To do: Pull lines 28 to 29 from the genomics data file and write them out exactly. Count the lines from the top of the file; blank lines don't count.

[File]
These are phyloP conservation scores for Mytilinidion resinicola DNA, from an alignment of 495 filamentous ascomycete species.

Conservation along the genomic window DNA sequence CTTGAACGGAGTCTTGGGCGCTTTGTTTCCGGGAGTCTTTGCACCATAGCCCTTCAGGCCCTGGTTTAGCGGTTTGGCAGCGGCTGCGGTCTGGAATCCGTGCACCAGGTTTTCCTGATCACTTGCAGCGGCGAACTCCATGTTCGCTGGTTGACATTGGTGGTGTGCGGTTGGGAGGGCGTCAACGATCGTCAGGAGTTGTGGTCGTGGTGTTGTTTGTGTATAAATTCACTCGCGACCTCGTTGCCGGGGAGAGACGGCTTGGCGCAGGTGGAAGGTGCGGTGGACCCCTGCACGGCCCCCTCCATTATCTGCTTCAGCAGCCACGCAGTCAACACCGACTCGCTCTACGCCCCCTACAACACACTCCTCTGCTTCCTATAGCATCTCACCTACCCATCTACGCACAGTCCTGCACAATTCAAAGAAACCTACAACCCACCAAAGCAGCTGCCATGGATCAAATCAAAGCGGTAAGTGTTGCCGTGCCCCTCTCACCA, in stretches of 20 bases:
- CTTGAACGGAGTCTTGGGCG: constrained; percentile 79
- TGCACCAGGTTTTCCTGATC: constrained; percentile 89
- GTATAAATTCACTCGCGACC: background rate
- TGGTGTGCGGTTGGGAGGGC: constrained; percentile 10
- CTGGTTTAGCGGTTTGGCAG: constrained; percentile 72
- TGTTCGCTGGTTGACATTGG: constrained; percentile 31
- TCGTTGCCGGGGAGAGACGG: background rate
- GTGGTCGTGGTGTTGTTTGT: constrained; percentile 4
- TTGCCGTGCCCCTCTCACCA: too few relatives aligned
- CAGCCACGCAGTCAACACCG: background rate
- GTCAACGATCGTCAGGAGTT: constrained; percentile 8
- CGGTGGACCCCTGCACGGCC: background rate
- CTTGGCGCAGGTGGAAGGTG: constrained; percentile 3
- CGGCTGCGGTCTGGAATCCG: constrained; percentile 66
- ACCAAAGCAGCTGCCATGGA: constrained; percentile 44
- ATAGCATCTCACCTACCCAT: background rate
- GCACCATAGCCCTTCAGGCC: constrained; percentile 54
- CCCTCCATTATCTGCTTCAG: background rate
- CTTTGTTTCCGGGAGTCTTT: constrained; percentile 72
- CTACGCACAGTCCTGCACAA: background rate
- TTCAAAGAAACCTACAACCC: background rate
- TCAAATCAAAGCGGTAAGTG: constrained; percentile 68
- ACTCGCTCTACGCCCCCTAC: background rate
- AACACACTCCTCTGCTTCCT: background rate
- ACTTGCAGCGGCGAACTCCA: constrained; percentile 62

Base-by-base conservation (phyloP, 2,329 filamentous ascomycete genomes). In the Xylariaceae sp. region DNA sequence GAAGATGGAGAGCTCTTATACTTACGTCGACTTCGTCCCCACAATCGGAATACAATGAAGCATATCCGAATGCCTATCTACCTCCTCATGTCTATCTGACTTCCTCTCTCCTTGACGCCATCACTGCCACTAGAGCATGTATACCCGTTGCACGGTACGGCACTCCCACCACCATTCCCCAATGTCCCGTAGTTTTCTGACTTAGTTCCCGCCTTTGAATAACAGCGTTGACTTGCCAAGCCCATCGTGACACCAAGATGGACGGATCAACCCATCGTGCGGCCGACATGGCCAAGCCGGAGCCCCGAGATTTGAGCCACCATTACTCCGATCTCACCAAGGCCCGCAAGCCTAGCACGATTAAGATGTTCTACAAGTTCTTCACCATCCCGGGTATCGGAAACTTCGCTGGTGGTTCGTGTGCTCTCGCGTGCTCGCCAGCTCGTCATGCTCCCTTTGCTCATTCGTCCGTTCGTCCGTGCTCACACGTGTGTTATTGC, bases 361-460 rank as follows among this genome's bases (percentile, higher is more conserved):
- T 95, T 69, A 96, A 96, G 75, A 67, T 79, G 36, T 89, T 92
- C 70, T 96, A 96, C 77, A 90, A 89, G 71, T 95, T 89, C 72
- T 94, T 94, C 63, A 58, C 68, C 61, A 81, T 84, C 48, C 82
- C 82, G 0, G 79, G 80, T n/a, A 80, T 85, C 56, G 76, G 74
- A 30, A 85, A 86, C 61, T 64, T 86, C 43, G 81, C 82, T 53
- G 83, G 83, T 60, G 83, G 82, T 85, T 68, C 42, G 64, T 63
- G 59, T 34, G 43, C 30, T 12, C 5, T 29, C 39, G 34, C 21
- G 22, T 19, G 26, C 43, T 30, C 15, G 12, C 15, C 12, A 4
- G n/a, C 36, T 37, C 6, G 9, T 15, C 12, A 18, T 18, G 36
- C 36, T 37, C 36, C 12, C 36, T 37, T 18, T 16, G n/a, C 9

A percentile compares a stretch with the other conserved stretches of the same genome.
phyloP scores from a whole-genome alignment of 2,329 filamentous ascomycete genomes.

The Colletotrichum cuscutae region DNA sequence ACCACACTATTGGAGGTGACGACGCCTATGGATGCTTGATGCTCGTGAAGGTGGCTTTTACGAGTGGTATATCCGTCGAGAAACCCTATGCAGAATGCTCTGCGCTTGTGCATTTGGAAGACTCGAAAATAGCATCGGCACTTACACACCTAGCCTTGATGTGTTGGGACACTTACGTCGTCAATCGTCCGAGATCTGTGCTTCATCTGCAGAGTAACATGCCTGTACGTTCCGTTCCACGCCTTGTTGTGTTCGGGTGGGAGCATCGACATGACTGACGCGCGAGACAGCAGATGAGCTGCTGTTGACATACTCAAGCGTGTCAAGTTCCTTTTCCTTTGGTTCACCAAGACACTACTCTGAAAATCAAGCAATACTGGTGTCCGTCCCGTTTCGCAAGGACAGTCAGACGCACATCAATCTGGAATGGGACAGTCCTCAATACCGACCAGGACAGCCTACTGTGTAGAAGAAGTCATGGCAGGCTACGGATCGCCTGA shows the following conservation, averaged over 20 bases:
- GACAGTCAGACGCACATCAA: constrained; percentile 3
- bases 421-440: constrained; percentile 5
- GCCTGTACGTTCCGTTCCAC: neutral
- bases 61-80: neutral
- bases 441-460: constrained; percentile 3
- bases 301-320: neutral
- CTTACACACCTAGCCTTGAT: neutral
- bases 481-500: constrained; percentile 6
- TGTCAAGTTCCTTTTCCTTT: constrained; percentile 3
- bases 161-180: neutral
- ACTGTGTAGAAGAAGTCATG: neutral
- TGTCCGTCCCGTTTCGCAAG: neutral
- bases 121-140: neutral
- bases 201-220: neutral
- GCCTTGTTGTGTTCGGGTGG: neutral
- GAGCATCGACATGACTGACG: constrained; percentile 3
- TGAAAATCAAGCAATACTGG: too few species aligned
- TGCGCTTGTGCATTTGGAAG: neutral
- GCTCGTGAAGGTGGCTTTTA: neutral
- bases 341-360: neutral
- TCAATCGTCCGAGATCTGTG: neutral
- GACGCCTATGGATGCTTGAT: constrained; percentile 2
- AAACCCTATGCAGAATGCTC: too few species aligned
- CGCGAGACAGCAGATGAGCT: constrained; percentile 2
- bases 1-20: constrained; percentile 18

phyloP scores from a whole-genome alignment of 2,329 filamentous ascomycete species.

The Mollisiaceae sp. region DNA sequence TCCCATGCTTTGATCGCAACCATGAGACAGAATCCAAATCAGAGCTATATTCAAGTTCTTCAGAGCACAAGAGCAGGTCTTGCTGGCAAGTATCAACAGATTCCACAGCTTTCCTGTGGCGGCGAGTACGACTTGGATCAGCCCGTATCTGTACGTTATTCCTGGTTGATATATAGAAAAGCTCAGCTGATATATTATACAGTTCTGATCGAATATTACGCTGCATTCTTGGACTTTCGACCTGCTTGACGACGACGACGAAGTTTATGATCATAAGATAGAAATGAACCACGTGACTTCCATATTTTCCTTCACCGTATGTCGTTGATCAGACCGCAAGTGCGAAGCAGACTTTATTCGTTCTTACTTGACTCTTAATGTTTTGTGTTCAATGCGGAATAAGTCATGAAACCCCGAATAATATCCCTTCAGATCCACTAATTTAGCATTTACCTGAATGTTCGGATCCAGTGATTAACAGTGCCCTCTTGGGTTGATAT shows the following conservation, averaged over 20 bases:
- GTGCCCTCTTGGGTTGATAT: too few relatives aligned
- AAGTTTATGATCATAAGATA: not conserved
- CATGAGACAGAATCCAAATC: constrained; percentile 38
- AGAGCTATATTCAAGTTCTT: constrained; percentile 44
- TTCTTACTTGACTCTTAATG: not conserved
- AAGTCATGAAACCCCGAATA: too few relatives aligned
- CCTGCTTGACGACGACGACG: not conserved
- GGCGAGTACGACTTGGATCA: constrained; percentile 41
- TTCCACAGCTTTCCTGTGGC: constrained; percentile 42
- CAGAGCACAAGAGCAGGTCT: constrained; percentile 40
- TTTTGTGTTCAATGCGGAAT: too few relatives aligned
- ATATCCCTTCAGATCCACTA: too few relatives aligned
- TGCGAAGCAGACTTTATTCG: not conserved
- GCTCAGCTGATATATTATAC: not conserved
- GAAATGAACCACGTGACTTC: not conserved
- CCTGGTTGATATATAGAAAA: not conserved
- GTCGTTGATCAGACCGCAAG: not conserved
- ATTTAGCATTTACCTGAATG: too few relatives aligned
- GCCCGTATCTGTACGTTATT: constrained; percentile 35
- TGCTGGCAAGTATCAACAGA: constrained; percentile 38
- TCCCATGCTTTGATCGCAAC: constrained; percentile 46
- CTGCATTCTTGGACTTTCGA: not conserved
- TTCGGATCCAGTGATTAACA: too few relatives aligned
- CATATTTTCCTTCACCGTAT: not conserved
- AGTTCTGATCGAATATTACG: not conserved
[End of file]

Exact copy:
Base-by-base conservation (phyloP, 2,329 filamentous ascomycete genomes). In the Xylariaceae sp. region DNA sequence GAAGATGGAGAGCTCTTATACTTACGTCGACTTCGTCCCCACAATCGGAATACAATGAAGCATATCCGAATGCCTATCTACCTCCTCATGTCTATCTGACTTCCTCTCTCCTTGACGCCATCACTGCCACTAGAGCATGTATACCCGTTGCACGGTACGGCACTCCCACCACCATTCCCCAATGTCCCGTAGTTTTCTGACTTAGTTCCCGCCTTTGAATAACAGCGTTGACTTGCCAAGCCCATCGTGACACCAAGATGGACGGATCAACCCATCGTGCGGCCGACATGGCCAAGCCGGAGCCCCGAGATTTGAGCCACCATTACTCCGATCTCACCAAGGCCCGCAAGCCTAGCACGATTAAGATGTTCTACAAGTTCTTCACCATCCCGGGTATCGGAAACTTCGCTGGTGGTTCGTGTGCTCTCGCGTGCTCGCCAGCTCGTCATGCTCCCTTTGCTCATTCGTCCGTTCGTCCGTGCTCACACGTGTGTTATTGC, bases 361-460 rank as follows among this genome's bases (percentile, higher is more conserved):
- T 95, T 69, A 96, A 96, G 75, A 67, T 79, G 36, T 89, T 92